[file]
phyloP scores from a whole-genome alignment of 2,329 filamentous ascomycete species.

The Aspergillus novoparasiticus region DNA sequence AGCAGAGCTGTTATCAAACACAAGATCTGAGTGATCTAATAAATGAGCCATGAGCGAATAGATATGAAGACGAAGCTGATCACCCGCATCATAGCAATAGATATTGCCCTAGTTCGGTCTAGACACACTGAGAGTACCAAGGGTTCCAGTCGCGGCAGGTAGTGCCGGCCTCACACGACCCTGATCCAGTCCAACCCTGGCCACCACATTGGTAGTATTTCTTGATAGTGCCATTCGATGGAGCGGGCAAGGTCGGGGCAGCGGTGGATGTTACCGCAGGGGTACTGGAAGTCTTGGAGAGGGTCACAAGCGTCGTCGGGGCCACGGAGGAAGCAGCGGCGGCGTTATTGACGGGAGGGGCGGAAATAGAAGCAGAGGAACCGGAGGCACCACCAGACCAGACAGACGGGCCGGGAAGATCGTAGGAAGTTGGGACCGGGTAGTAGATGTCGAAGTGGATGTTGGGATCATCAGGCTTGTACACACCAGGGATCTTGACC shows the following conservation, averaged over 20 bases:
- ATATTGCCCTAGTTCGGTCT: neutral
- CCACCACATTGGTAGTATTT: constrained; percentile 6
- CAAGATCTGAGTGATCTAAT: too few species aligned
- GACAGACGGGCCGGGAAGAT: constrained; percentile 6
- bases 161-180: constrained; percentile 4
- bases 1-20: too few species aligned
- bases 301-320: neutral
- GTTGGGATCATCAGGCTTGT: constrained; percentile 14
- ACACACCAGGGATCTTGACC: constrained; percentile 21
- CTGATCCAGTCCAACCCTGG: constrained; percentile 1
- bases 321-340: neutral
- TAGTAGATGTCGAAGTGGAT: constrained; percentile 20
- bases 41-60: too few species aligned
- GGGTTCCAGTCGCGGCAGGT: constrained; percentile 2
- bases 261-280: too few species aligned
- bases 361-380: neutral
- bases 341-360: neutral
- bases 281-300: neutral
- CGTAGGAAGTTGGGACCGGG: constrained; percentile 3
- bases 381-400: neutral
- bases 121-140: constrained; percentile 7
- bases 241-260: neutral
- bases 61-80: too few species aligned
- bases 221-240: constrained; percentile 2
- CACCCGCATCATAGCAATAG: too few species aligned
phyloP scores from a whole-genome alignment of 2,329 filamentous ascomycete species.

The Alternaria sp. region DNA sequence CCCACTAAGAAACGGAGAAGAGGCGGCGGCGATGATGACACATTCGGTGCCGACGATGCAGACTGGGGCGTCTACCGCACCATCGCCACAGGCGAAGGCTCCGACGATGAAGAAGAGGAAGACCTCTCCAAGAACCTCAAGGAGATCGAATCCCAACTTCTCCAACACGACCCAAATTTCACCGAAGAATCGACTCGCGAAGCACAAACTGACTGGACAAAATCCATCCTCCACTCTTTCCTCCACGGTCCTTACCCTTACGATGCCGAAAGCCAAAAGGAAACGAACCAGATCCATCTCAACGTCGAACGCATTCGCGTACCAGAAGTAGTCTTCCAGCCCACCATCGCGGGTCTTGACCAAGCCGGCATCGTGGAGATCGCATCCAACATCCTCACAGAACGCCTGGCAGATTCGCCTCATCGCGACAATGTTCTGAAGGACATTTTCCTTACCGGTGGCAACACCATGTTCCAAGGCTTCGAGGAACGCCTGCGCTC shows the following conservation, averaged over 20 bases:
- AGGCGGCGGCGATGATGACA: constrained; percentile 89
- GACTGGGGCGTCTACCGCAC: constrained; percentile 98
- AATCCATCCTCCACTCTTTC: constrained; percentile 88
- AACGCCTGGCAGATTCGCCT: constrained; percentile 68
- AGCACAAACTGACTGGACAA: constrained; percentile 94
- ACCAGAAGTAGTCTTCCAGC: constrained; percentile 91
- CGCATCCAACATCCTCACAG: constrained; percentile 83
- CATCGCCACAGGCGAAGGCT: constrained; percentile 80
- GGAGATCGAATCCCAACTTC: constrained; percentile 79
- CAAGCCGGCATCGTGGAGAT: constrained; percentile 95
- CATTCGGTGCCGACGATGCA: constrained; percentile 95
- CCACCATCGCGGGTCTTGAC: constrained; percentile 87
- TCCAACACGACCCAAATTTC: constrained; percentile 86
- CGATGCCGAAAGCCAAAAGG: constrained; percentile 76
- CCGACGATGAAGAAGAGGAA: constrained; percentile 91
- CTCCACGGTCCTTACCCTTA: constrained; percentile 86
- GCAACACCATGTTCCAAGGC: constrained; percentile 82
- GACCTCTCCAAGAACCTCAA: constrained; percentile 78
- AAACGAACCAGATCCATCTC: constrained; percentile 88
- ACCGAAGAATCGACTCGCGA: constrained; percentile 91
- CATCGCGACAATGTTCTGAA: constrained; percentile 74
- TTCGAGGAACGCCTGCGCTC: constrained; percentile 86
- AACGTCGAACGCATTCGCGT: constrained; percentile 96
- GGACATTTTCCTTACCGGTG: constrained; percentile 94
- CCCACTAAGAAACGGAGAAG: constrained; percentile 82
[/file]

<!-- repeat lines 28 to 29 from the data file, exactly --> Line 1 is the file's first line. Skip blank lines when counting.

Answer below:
phyloP scores from a whole-genome alignment of 2,329 filamentous ascomycete species.

The Alternaria sp. region DNA sequence CCCACTAAGAAACGGAGAAGAGGCGGCGGCGATGATGACACATTCGGTGCCGACGATGCAGACTGGGGCGTCTACCGCACCATCGCCACAGGCGAAGGCTCCGACGATGAAGAAGAGGAAGACCTCTCCAAGAACCTCAAGGAGATCGAATCCCAACTTCTCCAACACGACCCAAATTTCACCGAAGAATCGACTCGCGAAGCACAAACTGACTGGACAAAATCCATCCTCCACTCTTTCCTCCACGGTCCTTACCCTTACGATGCCGAAAGCCAAAAGGAAACGAACCAGATCCATCTCAACGTCGAACGCATTCGCGTACCAGAAGTAGTCTTCCAGCCCACCATCGCGGGTCTTGACCAAGCCGGCATCGTGGAGATCGCATCCAACATCCTCACAGAACGCCTGGCAGATTCGCCTCATCGCGACAATGTTCTGAAGGACATTTTCCTTACCGGTGGCAACACCATGTTCCAAGGCTTCGAGGAACGCCTGCGCTC shows the following conservation, averaged over 20 bases: